EZH2 May Be a Therapeutic Target in NSCLC Driven by Its Overexpression
See article, p. 1006.
EZH2 overexpression induces NSCLC-like tumors that are distinct from KRAS- or EGFR-driven tumors.
EZH2 overexpression alters chromatin structure to disrupt normal developmental pathways.
A newly developed EZH2 inhibitor, JQEZ5, promotes tumor regression in EZH2-dependent NSCLC.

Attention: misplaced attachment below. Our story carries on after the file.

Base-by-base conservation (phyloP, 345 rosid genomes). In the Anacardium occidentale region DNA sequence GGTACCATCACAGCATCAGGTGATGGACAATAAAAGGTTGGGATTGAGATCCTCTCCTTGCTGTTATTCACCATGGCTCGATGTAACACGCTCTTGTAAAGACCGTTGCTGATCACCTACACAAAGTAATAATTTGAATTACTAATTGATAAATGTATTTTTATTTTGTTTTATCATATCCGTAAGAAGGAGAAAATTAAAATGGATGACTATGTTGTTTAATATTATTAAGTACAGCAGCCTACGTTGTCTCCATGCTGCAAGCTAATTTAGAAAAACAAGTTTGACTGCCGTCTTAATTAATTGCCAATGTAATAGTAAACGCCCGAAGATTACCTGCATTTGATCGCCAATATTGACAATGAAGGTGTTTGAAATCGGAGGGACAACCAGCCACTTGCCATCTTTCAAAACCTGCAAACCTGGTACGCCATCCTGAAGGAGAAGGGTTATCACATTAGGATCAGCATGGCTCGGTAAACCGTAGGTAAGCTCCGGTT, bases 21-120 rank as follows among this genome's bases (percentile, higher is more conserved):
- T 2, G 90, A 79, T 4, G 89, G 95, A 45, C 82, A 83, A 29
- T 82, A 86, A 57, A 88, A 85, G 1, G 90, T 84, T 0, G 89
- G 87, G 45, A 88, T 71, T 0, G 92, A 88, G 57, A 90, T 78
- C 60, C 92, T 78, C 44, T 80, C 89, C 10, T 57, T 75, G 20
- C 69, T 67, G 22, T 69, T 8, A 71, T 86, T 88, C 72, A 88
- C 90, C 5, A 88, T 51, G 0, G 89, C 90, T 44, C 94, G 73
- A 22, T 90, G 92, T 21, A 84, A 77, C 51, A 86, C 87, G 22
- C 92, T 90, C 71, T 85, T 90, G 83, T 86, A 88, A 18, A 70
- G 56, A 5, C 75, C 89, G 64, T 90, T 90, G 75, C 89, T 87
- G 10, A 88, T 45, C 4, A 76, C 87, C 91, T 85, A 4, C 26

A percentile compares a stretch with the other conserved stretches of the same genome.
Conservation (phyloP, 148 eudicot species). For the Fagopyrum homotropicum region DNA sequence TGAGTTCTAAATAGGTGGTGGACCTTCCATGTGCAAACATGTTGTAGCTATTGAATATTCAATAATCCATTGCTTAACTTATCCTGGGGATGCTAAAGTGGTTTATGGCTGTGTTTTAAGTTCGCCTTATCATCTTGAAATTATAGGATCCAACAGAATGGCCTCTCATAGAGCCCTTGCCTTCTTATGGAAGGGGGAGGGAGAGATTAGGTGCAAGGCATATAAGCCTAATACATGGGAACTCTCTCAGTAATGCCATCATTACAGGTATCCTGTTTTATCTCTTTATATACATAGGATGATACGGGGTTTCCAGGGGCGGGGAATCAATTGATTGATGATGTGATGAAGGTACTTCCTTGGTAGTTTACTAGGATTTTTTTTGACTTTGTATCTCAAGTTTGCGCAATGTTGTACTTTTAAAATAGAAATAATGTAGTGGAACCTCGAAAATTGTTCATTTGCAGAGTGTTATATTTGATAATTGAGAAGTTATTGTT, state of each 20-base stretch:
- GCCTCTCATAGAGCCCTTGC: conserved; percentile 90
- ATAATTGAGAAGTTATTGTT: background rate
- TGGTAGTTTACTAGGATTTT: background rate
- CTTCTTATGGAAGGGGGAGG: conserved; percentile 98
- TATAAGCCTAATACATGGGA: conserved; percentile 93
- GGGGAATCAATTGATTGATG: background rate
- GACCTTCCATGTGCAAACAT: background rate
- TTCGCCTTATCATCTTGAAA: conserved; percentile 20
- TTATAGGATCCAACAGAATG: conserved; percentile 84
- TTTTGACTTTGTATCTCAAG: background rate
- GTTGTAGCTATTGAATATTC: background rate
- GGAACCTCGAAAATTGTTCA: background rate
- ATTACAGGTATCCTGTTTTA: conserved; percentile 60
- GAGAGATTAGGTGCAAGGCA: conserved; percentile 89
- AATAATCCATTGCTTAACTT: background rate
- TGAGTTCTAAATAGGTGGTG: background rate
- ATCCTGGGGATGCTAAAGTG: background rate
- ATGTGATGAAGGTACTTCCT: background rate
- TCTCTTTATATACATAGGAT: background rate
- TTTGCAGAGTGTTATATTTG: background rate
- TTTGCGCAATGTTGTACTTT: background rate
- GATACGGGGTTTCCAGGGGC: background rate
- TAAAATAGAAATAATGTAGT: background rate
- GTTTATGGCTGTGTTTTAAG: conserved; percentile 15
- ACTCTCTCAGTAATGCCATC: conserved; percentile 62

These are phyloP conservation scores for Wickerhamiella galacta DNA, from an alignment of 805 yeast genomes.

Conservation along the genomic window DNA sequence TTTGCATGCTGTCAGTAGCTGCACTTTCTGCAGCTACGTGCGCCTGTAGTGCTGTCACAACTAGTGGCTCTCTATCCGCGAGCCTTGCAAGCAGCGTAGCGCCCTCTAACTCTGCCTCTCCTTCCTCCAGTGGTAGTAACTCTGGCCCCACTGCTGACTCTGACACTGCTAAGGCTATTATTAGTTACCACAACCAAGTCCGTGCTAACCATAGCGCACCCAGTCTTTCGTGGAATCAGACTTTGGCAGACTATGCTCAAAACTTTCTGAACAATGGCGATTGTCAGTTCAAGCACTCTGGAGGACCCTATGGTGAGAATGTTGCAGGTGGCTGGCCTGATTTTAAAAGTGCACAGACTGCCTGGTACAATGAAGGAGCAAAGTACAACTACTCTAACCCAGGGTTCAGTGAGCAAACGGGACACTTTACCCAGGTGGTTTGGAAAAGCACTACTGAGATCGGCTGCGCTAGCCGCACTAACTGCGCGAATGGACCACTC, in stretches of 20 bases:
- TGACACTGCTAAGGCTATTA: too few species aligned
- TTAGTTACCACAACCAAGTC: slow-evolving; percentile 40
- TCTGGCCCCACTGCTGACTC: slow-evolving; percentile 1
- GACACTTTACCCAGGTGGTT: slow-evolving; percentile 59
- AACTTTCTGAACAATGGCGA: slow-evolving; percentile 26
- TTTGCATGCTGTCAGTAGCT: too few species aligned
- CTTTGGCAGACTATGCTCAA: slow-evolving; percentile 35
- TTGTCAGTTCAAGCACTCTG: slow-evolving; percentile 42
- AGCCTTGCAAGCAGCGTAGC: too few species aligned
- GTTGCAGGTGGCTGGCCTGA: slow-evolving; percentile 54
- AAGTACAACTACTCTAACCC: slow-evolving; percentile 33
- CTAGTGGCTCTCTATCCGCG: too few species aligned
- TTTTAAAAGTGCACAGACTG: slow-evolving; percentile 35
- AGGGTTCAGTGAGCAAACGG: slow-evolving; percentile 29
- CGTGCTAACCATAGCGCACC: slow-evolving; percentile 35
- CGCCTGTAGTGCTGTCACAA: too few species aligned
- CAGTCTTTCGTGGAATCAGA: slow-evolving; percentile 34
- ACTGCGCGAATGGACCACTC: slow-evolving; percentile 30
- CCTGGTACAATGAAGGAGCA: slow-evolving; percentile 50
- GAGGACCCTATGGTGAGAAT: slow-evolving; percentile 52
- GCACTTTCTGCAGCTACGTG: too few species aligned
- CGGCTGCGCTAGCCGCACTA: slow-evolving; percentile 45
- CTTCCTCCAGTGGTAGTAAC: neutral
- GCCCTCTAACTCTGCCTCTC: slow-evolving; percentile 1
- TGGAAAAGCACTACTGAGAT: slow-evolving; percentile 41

Increased expression of the histone methyltransferase EZH2 has been linked to poor outcomes in lung adenocarcinoma, suggesting it may be an oncogenic driver and potential therapeutic target in non–small cell lung cancer (NSCLC). Zhang, Qi, and colleagues showed that EZH2 is sufficient to transform lung epithelial cells in transgenic mouse models overexpressing EZH2, with approximately 40% of mice developing lung adenocarcinoma. These tumors exhibited reduced phosphorylation of AKT and ERK compared with mutant KRAS–driven tumors and exhibited transcriptome profiles that were distinct from EGFR-mutant and KRAS-mutant tumors. These murine tumors corresponded to a subset of human NSCLCs in The Cancer Genome Atlas that highly overexpressed EZH2 but had wild-type KRAS and EGFR. EZH2-induced global changes in chromatin structure; a subgroup of cis-regulatory regions exhibited loss of H3K27ac, a mark enriched at superenhancers, and concomitant H3K27me3 gain, reducing expression of a number of developmental transcriptional regulators, whereas superenhancer gain at other regions increased expression of negative regulators of MAPK–ERK signaling. EZH2 knockdown in human lung adenocarcinoma cell lines expressing high levels of EZH2 reduced growth in vitro and in tumor xenografts, indicating dependence on EZH2 expression. To exploit this dependence, an enzymatic EZH2 inhibitor, JQEZ5, was developed. Treatment of tumor-bearing EZH2-overexpressing mice with JQEZ5 resulted in tumor regression and reduced H3K27me3. In addition to demonstrating the efficacy of JQEZ5, these results indicate that EZH2 overexpression drives a subset of NSCLCs that may be therapeutically targeted EZH2-addicted tumors.